A suprise ending in St. Louis
I’ll let you in on a little secret: many reporters try to have their report completely written before the games are actually finished. How is this possible? Well, you just guess what will happen and write the story. If you are right you can turn your report in as the player’s shake hands. If you’re wrong you have to start from scratch but this won’t happen often if you are a skilled guesser.
The Carlsen vs. Vachier-Lagrave game was a guessing journalist’s nightmare. As Magnus traded queens on move 6 they would have written “Magnus takes his no-risk style a bit too far and the players agreed a draw at move 30,” After Magnus hammered out a winning position on move 45 they would have had to change it to: “Magnus does it again! squeezes points out of nothing,” After Magnus Blundered and threw away the advantage move 46 they would have gone back to their first article. And after MVL won they might stop trying to guess. MVL did win by the way, and is now in sole possession of first place.
photo courtesy of Austin Turner, CCSCSL
Let me get this straight before we get to the game. We want Nepo to have success here. He plays sharp interesting chess full of 1. e4 and Najdorfs and Gruenfelds. He’s the one guy who refuses to wear a suit to the board. He’s a huge fan of DOTA. Journalistic neutrality is nice but journalistic honesty is better. And honestly, I love Nepo and you should too.
As for the game, Naka took the IQP in an IQP position and stumbled badly around move 20, dropping an exchange. Nepo cleaned up accurately and then Naka mysteriously skipped the traditional post-game interview with Maurice Ashley. Moments later Wesley So cracked a joke about only doing the interview so he wouldn’t be fined and Jennifer Shahade mentioned that interviews are required by contract. It’s possible that Naka was excused and I’m unable to find other chess news sources reporting on this, so who knows.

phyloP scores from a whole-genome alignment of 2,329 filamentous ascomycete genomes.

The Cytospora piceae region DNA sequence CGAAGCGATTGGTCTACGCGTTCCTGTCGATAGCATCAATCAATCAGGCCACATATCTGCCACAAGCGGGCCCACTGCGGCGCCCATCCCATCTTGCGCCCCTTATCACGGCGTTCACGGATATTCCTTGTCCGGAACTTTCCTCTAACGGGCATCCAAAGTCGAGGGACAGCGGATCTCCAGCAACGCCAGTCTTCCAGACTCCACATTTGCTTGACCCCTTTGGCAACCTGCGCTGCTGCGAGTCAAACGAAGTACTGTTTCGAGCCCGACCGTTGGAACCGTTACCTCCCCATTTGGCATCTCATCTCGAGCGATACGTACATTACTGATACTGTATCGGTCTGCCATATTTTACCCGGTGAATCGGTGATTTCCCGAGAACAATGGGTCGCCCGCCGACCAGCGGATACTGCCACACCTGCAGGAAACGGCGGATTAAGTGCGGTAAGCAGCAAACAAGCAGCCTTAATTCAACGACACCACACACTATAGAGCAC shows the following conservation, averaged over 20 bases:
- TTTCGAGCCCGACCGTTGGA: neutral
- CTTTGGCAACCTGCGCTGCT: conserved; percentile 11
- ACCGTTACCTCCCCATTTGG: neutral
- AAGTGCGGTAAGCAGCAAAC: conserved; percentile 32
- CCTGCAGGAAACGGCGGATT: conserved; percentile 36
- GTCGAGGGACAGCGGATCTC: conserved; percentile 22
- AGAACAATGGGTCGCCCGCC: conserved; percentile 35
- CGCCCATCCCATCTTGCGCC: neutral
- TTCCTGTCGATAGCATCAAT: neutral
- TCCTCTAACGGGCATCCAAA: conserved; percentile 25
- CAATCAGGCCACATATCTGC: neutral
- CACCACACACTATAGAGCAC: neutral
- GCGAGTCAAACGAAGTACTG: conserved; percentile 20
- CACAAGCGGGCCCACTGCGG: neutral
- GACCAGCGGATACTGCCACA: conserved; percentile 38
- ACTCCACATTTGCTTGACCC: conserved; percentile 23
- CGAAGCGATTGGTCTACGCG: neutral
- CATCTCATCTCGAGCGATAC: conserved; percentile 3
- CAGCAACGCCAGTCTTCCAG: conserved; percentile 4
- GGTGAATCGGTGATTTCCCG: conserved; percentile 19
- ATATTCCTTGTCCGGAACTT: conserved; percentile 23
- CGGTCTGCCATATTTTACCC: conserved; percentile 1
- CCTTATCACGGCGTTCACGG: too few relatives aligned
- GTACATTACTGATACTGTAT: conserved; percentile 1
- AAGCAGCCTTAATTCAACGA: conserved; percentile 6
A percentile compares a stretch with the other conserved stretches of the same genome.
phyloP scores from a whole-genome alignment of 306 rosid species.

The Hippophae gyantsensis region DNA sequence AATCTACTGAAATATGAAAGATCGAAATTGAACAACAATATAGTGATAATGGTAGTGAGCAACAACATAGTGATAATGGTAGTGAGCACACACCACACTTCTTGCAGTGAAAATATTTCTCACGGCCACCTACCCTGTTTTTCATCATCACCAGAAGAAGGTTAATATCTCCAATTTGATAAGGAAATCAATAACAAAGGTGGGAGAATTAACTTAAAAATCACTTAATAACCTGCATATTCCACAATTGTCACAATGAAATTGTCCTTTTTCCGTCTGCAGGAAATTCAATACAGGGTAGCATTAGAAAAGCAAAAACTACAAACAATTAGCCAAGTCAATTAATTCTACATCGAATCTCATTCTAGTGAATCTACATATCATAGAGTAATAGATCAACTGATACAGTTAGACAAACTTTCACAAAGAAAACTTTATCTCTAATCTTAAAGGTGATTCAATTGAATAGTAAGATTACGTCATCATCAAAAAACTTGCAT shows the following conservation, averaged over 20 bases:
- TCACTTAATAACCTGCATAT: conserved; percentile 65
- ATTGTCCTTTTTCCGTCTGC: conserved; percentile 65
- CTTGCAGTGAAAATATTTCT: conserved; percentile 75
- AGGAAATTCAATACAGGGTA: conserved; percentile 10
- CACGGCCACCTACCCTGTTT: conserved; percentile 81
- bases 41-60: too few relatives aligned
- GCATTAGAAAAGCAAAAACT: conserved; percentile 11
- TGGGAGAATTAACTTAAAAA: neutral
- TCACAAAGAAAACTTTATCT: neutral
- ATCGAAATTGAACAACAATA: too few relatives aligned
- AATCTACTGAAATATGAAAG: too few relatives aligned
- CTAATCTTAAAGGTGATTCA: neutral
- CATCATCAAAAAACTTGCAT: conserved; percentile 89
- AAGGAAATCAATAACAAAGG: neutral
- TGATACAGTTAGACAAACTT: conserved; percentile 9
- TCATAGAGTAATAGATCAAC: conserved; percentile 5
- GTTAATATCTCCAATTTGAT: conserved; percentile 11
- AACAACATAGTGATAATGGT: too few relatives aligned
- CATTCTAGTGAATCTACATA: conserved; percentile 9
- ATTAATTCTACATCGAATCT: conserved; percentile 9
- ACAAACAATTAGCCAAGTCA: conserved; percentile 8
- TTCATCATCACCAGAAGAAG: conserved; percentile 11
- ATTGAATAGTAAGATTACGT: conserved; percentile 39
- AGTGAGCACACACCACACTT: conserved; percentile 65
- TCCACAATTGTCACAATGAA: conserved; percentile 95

Sergey sacrificed a pawn for activity early on and Fabi gave it back to stabilize the position but while figuring all this out the two of them burned through most of their time and were in terrible time pressure by move 25. After some tense moments all of the pieces evaporated off the board and a draw was agreed on move 31.
Levon played the same English + H-pawn plan from the first round but with less impressive results this time. The h pawn made it all the way to h6 but after the queens came off it just seemed like a sad reminder of all of the attacking potential that had long since drained out of the position. Both players agree that Anand was a bit better in the ending but the game ended in a repetition on move 27
Svidler’s opening was something you would expect an archaeologist to dig out of a desert somewhere in Arizona and if you plug the position on move 10 into your database it will return games from a bunch of people who never saw an airplane like Wilhem Steinitz and Harry Nelson Pillsbury. A flashy tactical sequence cleared most of the pieces off the board and Svidler thought he might be ahead before Wesley So found the unlikely defensive move 25...Qg8! and the game was immediately drawn by repetition.
cover photo courtesy of Lennart Ootes, Grand Chess Tour